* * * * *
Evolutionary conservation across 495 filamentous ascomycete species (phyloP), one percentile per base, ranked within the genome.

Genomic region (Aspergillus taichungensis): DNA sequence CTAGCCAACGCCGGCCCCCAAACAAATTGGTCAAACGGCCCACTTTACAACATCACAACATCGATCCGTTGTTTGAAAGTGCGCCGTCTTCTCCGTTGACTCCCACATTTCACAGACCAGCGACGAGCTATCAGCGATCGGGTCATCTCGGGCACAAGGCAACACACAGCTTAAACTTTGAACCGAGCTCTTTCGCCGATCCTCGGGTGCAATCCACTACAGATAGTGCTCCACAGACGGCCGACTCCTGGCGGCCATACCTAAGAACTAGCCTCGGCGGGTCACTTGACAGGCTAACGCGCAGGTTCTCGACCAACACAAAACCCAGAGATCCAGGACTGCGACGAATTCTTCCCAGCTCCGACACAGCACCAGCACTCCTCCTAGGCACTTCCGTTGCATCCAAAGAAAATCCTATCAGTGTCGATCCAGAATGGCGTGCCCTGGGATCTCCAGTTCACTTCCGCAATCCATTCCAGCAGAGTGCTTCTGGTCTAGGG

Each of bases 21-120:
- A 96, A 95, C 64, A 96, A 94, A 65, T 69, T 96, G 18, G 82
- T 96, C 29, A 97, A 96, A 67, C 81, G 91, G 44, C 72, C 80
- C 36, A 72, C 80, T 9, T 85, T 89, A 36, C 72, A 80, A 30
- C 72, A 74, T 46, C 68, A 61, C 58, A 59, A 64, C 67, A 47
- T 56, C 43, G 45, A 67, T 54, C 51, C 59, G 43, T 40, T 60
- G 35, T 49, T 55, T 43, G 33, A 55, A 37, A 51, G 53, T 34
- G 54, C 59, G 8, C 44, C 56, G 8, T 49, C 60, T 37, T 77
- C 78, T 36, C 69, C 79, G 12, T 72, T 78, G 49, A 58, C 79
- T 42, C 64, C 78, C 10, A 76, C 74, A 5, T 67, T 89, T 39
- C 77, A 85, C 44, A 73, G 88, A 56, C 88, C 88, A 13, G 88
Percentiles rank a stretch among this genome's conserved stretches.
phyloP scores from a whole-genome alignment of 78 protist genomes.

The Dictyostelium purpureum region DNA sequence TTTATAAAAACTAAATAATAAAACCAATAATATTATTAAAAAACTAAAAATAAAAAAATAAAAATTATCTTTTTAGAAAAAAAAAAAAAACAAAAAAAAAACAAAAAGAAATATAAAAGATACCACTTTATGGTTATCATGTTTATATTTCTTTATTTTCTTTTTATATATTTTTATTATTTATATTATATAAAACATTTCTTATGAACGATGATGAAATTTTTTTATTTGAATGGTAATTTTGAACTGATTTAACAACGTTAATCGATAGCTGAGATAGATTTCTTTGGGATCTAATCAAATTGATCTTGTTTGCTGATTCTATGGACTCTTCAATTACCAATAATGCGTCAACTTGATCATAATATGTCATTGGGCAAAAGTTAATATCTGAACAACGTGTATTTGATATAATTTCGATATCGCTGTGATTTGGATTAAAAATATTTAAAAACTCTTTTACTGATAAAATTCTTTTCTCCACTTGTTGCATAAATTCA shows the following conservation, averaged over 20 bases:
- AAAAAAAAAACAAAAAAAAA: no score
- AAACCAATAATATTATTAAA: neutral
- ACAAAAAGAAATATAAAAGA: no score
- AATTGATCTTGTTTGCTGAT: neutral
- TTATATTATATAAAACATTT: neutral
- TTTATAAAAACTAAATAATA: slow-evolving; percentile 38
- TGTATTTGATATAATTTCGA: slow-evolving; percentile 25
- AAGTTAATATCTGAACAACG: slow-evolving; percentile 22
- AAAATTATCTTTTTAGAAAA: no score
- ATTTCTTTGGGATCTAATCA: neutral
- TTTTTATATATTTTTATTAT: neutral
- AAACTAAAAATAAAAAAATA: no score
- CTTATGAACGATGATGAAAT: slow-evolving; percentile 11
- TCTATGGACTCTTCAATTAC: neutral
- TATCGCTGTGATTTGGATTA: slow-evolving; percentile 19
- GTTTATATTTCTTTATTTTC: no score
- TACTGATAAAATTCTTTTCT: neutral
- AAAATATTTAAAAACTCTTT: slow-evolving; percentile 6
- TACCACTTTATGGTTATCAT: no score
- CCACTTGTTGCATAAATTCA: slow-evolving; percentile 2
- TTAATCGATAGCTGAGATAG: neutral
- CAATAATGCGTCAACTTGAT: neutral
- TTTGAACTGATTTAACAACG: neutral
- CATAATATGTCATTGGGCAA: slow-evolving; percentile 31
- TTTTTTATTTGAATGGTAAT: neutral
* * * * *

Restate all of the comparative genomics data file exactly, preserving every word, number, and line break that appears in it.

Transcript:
Evolutionary conservation across 495 filamentous ascomycete species (phyloP), one percentile per base, ranked within the genome.

Genomic region (Aspergillus taichungensis): DNA sequence CTAGCCAACGCCGGCCCCCAAACAAATTGGTCAAACGGCCCACTTTACAACATCACAACATCGATCCGTTGTTTGAAAGTGCGCCGTCTTCTCCGTTGACTCCCACATTTCACAGACCAGCGACGAGCTATCAGCGATCGGGTCATCTCGGGCACAAGGCAACACACAGCTTAAACTTTGAACCGAGCTCTTTCGCCGATCCTCGGGTGCAATCCACTACAGATAGTGCTCCACAGACGGCCGACTCCTGGCGGCCATACCTAAGAACTAGCCTCGGCGGGTCACTTGACAGGCTAACGCGCAGGTTCTCGACCAACACAAAACCCAGAGATCCAGGACTGCGACGAATTCTTCCCAGCTCCGACACAGCACCAGCACTCCTCCTAGGCACTTCCGTTGCATCCAAAGAAAATCCTATCAGTGTCGATCCAGAATGGCGTGCCCTGGGATCTCCAGTTCACTTCCGCAATCCATTCCAGCAGAGTGCTTCTGGTCTAGGG

Each of bases 21-120:
- A 96, A 95, C 64, A 96, A 94, A 65, T 69, T 96, G 18, G 82
- T 96, C 29, A 97, A 96, A 67, C 81, G 91, G 44, C 72, C 80
- C 36, A 72, C 80, T 9, T 85, T 89, A 36, C 72, A 80, A 30
- C 72, A 74, T 46, C 68, A 61, C 58, A 59, A 64, C 67, A 47
- T 56, C 43, G 45, A 67, T 54, C 51, C 59, G 43, T 40, T 60
- G 35, T 49, T 55, T 43, G 33, A 55, A 37, A 51, G 53, T 34
- G 54, C 59, G 8, C 44, C 56, G 8, T 49, C 60, T 37, T 77
- C 78, T 36, C 69, C 79, G 12, T 72, T 78, G 49, A 58, C 79
- T 42, C 64, C 78, C 10, A 76, C 74, A 5, T 67, T 89, T 39
- C 77, A 85, C 44, A 73, G 88, A 56, C 88, C 88, A 13, G 88
Percentiles rank a stretch among this genome's conserved stretches.
phyloP scores from a whole-genome alignment of 78 protist genomes.

The Dictyostelium purpureum region DNA sequence TTTATAAAAACTAAATAATAAAACCAATAATATTATTAAAAAACTAAAAATAAAAAAATAAAAATTATCTTTTTAGAAAAAAAAAAAAAACAAAAAAAAAACAAAAAGAAATATAAAAGATACCACTTTATGGTTATCATGTTTATATTTCTTTATTTTCTTTTTATATATTTTTATTATTTATATTATATAAAACATTTCTTATGAACGATGATGAAATTTTTTTATTTGAATGGTAATTTTGAACTGATTTAACAACGTTAATCGATAGCTGAGATAGATTTCTTTGGGATCTAATCAAATTGATCTTGTTTGCTGATTCTATGGACTCTTCAATTACCAATAATGCGTCAACTTGATCATAATATGTCATTGGGCAAAAGTTAATATCTGAACAACGTGTATTTGATATAATTTCGATATCGCTGTGATTTGGATTAAAAATATTTAAAAACTCTTTTACTGATAAAATTCTTTTCTCCACTTGTTGCATAAATTCA shows the following conservation, averaged over 20 bases:
- AAAAAAAAAACAAAAAAAAA: no score
- AAACCAATAATATTATTAAA: neutral
- ACAAAAAGAAATATAAAAGA: no score
- AATTGATCTTGTTTGCTGAT: neutral
- TTATATTATATAAAACATTT: neutral
- TTTATAAAAACTAAATAATA: slow-evolving; percentile 38
- TGTATTTGATATAATTTCGA: slow-evolving; percentile 25
- AAGTTAATATCTGAACAACG: slow-evolving; percentile 22
- AAAATTATCTTTTTAGAAAA: no score
- ATTTCTTTGGGATCTAATCA: neutral
- TTTTTATATATTTTTATTAT: neutral
- AAACTAAAAATAAAAAAATA: no score
- CTTATGAACGATGATGAAAT: slow-evolving; percentile 11
- TCTATGGACTCTTCAATTAC: neutral
- TATCGCTGTGATTTGGATTA: slow-evolving; percentile 19
- GTTTATATTTCTTTATTTTC: no score
- TACTGATAAAATTCTTTTCT: neutral
- AAAATATTTAAAAACTCTTT: slow-evolving; percentile 6
- TACCACTTTATGGTTATCAT: no score
- CCACTTGTTGCATAAATTCA: slow-evolving; percentile 2
- TTAATCGATAGCTGAGATAG: neutral
- CAATAATGCGTCAACTTGAT: neutral
- TTTGAACTGATTTAACAACG: neutral
- CATAATATGTCATTGGGCAA: slow-evolving; percentile 31
- TTTTTTATTTGAATGGTAAT: neutral